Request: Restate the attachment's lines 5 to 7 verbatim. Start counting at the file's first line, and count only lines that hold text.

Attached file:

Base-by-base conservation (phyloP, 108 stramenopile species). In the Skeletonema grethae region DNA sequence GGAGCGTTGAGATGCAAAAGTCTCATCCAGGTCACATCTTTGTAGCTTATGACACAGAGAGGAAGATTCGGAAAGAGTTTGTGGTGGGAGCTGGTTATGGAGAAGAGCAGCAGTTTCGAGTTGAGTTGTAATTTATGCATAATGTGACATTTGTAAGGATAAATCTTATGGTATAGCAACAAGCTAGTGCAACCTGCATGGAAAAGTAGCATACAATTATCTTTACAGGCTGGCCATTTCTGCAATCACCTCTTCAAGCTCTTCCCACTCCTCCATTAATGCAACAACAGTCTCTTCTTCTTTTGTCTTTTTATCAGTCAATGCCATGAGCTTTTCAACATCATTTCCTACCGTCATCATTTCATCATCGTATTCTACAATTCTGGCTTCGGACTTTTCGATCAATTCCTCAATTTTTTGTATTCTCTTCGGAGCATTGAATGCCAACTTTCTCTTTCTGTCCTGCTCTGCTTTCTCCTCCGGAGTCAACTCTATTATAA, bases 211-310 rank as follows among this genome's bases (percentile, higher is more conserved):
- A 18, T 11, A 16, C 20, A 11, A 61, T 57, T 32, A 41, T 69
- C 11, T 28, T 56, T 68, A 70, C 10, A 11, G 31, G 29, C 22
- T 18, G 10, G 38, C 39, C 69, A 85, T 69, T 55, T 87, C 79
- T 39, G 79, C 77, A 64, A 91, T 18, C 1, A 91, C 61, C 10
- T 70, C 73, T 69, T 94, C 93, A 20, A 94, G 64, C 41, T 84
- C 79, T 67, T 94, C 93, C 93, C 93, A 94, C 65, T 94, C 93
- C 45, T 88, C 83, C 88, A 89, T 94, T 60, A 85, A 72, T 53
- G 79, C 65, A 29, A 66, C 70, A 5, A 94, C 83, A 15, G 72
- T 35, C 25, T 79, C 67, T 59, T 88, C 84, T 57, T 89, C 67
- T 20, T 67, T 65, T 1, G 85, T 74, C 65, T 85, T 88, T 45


- T 39, G 79, C 77, A 64, A 91, T 18, C 1, A 91, C 61, C 10
- T 70, C 73, T 69, T 94, C 93, A 20, A 94, G 64, C 41, T 84
- C 79, T 67, T 94, C 93, C 93, C 93, A 94, C 65, T 94, C 93